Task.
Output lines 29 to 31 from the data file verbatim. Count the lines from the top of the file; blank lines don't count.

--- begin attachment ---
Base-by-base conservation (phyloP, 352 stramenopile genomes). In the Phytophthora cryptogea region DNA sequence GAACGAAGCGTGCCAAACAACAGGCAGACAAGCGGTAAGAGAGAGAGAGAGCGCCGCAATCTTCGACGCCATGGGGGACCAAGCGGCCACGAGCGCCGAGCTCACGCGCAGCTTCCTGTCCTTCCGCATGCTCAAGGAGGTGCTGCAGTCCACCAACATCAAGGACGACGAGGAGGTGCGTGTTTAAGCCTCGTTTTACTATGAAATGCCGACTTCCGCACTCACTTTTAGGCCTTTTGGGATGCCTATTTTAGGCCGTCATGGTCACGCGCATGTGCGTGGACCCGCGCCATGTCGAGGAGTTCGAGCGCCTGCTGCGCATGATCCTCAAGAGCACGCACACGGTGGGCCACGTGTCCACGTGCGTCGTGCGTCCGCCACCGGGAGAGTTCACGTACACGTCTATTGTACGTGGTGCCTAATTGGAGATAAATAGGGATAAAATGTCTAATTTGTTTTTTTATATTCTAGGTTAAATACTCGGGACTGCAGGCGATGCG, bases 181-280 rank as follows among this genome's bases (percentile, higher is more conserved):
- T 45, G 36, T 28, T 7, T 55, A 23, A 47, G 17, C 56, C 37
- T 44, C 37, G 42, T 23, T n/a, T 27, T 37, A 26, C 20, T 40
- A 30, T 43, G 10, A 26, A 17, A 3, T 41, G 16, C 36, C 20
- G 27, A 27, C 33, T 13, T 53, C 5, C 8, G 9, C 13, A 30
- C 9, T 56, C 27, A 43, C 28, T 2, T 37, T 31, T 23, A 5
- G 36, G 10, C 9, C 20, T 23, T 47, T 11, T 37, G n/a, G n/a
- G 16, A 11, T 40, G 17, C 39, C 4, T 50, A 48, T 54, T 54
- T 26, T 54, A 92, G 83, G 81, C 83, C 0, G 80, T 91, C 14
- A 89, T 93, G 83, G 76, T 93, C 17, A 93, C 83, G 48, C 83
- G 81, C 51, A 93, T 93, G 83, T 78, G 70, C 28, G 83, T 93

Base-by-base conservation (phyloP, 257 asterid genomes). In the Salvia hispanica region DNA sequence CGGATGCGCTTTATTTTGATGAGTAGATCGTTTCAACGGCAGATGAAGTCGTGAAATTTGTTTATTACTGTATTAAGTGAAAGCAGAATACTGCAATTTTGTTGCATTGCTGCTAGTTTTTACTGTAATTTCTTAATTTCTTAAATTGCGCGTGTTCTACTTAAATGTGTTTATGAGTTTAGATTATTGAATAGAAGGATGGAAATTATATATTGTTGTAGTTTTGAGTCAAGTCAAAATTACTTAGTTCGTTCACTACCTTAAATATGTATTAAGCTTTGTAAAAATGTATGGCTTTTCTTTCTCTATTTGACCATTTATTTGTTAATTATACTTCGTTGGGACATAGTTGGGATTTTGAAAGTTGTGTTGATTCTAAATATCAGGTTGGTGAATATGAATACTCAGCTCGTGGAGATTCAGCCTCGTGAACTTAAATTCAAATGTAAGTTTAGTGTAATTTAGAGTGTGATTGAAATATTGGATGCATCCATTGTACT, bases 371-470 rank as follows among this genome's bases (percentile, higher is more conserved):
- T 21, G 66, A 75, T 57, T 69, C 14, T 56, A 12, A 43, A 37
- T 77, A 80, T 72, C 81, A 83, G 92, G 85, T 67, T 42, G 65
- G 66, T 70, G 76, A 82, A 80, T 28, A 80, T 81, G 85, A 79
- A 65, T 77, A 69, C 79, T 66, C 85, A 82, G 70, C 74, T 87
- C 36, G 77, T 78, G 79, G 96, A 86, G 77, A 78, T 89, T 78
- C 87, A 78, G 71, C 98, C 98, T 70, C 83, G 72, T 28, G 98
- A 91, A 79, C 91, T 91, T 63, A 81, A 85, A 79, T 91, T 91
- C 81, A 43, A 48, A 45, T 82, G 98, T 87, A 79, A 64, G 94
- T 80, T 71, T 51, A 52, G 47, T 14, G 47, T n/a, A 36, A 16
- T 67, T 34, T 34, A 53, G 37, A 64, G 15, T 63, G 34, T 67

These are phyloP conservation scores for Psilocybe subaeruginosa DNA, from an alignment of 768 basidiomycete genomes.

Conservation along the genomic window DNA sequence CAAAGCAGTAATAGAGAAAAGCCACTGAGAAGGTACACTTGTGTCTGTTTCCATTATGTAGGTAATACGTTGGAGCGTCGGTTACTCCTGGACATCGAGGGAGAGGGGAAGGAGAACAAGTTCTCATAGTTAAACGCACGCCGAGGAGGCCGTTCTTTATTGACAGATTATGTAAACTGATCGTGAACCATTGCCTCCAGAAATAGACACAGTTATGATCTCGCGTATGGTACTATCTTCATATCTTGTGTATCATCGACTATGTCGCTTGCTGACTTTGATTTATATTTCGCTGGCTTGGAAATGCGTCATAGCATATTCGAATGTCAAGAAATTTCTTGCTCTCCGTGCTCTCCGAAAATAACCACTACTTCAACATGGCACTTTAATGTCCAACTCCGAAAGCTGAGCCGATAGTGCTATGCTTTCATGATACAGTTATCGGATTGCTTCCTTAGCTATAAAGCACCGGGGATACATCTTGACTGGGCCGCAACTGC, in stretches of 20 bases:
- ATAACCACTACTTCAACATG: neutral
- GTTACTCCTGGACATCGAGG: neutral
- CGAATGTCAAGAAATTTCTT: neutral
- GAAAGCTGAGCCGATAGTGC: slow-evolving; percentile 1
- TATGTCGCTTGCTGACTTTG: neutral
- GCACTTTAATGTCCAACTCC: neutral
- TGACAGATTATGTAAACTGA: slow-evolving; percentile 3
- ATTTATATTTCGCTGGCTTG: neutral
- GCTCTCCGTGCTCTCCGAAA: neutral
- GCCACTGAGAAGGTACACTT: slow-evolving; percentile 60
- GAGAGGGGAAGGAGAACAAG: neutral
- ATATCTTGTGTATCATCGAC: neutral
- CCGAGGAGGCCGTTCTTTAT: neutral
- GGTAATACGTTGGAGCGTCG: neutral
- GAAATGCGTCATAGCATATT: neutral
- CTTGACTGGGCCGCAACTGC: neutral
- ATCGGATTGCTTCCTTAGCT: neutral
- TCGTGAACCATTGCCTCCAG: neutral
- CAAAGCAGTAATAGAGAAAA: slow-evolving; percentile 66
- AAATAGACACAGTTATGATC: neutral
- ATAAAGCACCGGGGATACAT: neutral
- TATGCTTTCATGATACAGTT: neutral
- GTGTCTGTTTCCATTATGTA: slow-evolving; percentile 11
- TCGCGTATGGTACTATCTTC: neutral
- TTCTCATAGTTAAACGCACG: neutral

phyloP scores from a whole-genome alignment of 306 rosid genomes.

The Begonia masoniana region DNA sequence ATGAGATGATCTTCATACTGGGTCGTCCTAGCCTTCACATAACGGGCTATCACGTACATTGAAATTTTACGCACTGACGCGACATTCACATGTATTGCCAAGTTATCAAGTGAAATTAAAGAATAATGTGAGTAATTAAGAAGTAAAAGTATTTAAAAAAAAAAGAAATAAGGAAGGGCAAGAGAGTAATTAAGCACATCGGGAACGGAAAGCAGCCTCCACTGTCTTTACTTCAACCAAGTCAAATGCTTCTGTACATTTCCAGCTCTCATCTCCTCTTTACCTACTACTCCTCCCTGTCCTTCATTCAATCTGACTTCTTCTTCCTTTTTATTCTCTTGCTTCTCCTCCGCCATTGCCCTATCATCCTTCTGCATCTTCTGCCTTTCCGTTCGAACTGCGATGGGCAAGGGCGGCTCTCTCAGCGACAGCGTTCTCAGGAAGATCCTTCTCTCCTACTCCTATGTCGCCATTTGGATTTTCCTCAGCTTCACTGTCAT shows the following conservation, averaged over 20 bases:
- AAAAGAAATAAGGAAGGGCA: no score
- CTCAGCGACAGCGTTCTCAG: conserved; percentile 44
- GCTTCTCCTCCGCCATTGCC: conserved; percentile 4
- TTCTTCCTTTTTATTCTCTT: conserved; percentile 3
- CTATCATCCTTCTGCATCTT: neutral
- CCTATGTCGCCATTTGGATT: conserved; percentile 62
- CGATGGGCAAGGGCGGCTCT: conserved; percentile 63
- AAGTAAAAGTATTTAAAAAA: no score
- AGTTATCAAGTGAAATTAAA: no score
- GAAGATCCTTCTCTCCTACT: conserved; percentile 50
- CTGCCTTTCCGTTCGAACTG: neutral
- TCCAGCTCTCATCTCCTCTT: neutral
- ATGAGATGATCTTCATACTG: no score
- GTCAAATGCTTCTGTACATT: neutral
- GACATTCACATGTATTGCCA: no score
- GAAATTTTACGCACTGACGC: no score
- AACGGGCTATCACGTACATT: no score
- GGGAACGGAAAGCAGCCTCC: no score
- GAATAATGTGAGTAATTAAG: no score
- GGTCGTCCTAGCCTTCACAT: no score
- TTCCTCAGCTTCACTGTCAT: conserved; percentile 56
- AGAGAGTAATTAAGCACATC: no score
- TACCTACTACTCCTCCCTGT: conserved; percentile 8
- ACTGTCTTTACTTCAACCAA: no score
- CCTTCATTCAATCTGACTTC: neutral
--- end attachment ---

- TATGTCGCTTGCTGACTTTG: neutral
- GCACTTTAATGTCCAACTCC: neutral
- TGACAGATTATGTAAACTGA: slow-evolving; percentile 3